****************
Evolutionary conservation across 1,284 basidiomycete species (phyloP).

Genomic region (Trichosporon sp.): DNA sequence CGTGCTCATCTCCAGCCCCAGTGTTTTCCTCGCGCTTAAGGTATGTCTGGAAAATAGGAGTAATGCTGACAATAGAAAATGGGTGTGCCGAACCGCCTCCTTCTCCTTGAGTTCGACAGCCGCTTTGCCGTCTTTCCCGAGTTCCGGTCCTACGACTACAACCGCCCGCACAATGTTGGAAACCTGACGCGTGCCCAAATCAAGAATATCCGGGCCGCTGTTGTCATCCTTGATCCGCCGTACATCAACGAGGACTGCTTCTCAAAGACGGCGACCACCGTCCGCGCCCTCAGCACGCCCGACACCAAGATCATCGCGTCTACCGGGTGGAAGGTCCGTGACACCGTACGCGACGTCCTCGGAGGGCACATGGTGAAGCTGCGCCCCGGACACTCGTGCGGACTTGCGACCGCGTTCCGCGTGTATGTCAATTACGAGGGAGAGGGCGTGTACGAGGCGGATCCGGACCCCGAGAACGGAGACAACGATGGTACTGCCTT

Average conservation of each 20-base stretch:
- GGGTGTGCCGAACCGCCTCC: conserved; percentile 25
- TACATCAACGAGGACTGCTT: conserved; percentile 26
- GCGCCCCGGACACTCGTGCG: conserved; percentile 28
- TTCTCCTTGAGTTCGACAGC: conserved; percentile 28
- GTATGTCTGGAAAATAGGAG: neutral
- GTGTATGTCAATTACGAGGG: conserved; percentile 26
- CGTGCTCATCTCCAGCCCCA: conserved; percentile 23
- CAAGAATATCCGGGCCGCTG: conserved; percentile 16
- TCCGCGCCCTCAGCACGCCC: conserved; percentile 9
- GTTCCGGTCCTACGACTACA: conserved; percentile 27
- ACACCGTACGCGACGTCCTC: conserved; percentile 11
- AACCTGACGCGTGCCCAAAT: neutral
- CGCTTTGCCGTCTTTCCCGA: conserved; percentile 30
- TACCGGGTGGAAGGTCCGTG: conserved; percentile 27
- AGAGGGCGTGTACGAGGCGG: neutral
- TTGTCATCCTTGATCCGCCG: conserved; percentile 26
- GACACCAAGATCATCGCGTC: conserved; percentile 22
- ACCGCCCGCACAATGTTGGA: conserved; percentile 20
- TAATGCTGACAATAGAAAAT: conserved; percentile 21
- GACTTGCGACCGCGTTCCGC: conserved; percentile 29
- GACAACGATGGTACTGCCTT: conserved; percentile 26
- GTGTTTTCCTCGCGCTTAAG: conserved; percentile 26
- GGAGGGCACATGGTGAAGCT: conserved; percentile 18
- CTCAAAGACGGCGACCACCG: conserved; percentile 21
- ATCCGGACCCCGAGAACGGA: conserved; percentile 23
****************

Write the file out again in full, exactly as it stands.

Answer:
Evolutionary conservation across 1,284 basidiomycete species (phyloP).

Genomic region (Trichosporon sp.): DNA sequence CGTGCTCATCTCCAGCCCCAGTGTTTTCCTCGCGCTTAAGGTATGTCTGGAAAATAGGAGTAATGCTGACAATAGAAAATGGGTGTGCCGAACCGCCTCCTTCTCCTTGAGTTCGACAGCCGCTTTGCCGTCTTTCCCGAGTTCCGGTCCTACGACTACAACCGCCCGCACAATGTTGGAAACCTGACGCGTGCCCAAATCAAGAATATCCGGGCCGCTGTTGTCATCCTTGATCCGCCGTACATCAACGAGGACTGCTTCTCAAAGACGGCGACCACCGTCCGCGCCCTCAGCACGCCCGACACCAAGATCATCGCGTCTACCGGGTGGAAGGTCCGTGACACCGTACGCGACGTCCTCGGAGGGCACATGGTGAAGCTGCGCCCCGGACACTCGTGCGGACTTGCGACCGCGTTCCGCGTGTATGTCAATTACGAGGGAGAGGGCGTGTACGAGGCGGATCCGGACCCCGAGAACGGAGACAACGATGGTACTGCCTT

Average conservation of each 20-base stretch:
- GGGTGTGCCGAACCGCCTCC: conserved; percentile 25
- TACATCAACGAGGACTGCTT: conserved; percentile 26
- GCGCCCCGGACACTCGTGCG: conserved; percentile 28
- TTCTCCTTGAGTTCGACAGC: conserved; percentile 28
- GTATGTCTGGAAAATAGGAG: neutral
- GTGTATGTCAATTACGAGGG: conserved; percentile 26
- CGTGCTCATCTCCAGCCCCA: conserved; percentile 23
- CAAGAATATCCGGGCCGCTG: conserved; percentile 16
- TCCGCGCCCTCAGCACGCCC: conserved; percentile 9
- GTTCCGGTCCTACGACTACA: conserved; percentile 27
- ACACCGTACGCGACGTCCTC: conserved; percentile 11
- AACCTGACGCGTGCCCAAAT: neutral
- CGCTTTGCCGTCTTTCCCGA: conserved; percentile 30
- TACCGGGTGGAAGGTCCGTG: conserved; percentile 27
- AGAGGGCGTGTACGAGGCGG: neutral
- TTGTCATCCTTGATCCGCCG: conserved; percentile 26
- GACACCAAGATCATCGCGTC: conserved; percentile 22
- ACCGCCCGCACAATGTTGGA: conserved; percentile 20
- TAATGCTGACAATAGAAAAT: conserved; percentile 21
- GACTTGCGACCGCGTTCCGC: conserved; percentile 29
- GACAACGATGGTACTGCCTT: conserved; percentile 26
- GTGTTTTCCTCGCGCTTAAG: conserved; percentile 26
- GGAGGGCACATGGTGAAGCT: conserved; percentile 18
- CTCAAAGACGGCGACCACCG: conserved; percentile 21
- ATCCGGACCCCGAGAACGGA: conserved; percentile 23